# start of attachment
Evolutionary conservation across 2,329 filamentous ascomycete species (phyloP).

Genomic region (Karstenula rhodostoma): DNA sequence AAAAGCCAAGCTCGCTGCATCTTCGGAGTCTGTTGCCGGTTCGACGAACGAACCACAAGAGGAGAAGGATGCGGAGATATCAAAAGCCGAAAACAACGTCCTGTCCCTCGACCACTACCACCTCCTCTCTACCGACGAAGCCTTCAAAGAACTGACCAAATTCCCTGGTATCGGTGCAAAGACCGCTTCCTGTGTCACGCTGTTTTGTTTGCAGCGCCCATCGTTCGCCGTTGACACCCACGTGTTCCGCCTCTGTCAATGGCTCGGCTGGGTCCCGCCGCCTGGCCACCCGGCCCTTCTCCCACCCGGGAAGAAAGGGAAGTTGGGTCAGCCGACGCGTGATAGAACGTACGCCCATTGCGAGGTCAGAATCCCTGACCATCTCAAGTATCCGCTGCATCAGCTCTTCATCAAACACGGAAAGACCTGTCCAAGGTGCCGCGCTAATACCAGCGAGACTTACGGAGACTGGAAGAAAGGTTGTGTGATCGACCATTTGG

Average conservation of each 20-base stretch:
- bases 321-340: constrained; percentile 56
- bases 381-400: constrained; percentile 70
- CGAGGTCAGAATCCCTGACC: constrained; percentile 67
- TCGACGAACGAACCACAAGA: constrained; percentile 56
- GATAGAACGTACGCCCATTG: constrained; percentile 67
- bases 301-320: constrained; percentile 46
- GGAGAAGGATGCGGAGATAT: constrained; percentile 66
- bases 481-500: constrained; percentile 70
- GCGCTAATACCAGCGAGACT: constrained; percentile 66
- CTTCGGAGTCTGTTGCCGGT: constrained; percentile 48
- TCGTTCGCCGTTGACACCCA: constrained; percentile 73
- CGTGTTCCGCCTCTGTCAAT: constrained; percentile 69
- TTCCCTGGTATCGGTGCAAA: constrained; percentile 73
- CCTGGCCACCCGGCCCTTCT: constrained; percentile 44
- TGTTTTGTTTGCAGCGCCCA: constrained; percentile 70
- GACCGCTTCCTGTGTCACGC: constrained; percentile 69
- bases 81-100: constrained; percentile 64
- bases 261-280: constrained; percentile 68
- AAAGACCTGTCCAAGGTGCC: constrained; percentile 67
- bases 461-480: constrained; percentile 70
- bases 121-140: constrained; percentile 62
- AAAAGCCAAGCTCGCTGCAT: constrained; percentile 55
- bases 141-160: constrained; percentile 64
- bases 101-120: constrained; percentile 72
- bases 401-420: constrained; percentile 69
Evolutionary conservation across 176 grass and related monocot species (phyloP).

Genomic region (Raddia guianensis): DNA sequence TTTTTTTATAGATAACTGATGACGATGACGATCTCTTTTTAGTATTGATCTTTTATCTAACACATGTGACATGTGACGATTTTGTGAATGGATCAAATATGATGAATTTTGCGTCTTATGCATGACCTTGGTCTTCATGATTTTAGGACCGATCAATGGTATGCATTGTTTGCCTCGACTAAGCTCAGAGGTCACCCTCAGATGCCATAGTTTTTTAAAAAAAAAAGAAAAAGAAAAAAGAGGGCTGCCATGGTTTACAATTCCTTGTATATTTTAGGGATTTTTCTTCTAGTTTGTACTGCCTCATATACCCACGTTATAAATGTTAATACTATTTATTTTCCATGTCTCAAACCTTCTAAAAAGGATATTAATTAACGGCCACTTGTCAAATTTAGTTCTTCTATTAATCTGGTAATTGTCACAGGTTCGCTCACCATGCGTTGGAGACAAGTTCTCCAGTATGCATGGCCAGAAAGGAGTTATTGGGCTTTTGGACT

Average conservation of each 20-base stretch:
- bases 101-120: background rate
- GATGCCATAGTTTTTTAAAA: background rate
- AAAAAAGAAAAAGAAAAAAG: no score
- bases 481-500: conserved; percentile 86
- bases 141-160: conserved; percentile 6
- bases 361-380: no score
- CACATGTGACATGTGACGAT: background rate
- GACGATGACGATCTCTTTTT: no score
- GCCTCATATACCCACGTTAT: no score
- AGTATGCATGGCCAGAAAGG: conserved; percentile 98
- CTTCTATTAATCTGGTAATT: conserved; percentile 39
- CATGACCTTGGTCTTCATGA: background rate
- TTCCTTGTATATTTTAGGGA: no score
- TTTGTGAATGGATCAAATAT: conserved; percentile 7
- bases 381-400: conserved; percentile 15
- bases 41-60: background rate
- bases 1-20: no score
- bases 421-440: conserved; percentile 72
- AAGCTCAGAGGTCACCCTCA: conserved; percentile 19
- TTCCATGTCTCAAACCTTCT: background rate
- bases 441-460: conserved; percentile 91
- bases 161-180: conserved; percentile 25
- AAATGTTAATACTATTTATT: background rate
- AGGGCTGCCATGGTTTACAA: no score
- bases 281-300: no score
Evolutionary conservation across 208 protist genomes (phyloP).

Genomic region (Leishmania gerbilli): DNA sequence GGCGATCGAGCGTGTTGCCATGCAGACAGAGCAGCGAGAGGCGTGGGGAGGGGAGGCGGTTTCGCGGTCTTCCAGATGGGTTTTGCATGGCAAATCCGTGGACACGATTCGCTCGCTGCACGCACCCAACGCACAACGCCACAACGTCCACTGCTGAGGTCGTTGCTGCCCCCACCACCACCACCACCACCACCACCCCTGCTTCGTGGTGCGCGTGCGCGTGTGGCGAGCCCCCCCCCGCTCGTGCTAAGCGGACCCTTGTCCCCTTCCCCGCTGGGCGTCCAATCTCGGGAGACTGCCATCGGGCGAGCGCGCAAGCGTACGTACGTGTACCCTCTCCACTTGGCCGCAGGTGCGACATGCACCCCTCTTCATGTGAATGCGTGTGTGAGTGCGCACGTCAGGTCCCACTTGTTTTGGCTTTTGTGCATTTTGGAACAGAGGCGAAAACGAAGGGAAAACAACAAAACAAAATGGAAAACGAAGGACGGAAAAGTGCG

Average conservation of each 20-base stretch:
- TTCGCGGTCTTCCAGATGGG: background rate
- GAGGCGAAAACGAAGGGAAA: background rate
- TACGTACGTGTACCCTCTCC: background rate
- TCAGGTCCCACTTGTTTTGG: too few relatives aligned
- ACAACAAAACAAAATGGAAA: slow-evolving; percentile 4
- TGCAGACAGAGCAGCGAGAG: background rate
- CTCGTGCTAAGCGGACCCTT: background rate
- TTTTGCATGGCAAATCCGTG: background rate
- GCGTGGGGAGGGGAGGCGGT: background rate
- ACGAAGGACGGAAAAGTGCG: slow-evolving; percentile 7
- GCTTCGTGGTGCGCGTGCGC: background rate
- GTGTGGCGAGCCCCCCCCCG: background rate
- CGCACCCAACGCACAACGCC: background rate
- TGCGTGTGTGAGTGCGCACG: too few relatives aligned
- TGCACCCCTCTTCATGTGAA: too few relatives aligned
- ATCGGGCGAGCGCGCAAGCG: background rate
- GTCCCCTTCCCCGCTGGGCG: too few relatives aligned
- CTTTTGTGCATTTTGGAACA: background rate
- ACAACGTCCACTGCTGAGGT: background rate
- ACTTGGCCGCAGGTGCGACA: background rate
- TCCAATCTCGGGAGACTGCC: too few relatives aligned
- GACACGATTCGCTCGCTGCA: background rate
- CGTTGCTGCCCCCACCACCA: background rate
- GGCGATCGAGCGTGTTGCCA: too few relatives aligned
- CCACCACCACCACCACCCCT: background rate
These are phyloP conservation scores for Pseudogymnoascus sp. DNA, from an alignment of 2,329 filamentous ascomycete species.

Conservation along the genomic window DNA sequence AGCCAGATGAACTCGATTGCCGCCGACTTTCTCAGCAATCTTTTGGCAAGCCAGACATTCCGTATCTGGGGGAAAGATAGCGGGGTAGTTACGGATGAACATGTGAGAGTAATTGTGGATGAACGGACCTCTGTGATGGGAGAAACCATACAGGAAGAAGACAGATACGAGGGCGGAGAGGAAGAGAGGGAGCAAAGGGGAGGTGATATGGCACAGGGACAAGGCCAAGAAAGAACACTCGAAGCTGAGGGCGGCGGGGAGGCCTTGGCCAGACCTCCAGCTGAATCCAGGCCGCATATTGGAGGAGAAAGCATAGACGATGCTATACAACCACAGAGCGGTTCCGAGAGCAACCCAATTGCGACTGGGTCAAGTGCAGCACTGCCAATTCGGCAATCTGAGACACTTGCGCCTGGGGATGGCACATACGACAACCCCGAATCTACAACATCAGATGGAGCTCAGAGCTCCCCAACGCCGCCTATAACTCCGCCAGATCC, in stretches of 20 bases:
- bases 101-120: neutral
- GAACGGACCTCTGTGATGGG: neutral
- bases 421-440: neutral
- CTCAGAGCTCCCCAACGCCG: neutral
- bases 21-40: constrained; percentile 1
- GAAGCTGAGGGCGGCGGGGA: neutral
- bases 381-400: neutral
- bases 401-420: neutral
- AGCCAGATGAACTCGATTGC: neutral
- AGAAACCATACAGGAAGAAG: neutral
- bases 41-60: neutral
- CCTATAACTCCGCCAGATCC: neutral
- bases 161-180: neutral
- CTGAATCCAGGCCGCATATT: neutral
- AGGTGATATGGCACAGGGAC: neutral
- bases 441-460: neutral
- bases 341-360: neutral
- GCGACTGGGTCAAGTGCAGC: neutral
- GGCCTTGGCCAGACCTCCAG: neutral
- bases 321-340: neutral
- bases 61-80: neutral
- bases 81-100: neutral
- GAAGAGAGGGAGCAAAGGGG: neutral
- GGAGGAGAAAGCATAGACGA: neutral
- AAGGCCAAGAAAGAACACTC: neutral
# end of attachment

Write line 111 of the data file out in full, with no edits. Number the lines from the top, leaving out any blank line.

- AAGGCCAAGAAAGAACACTC: neutral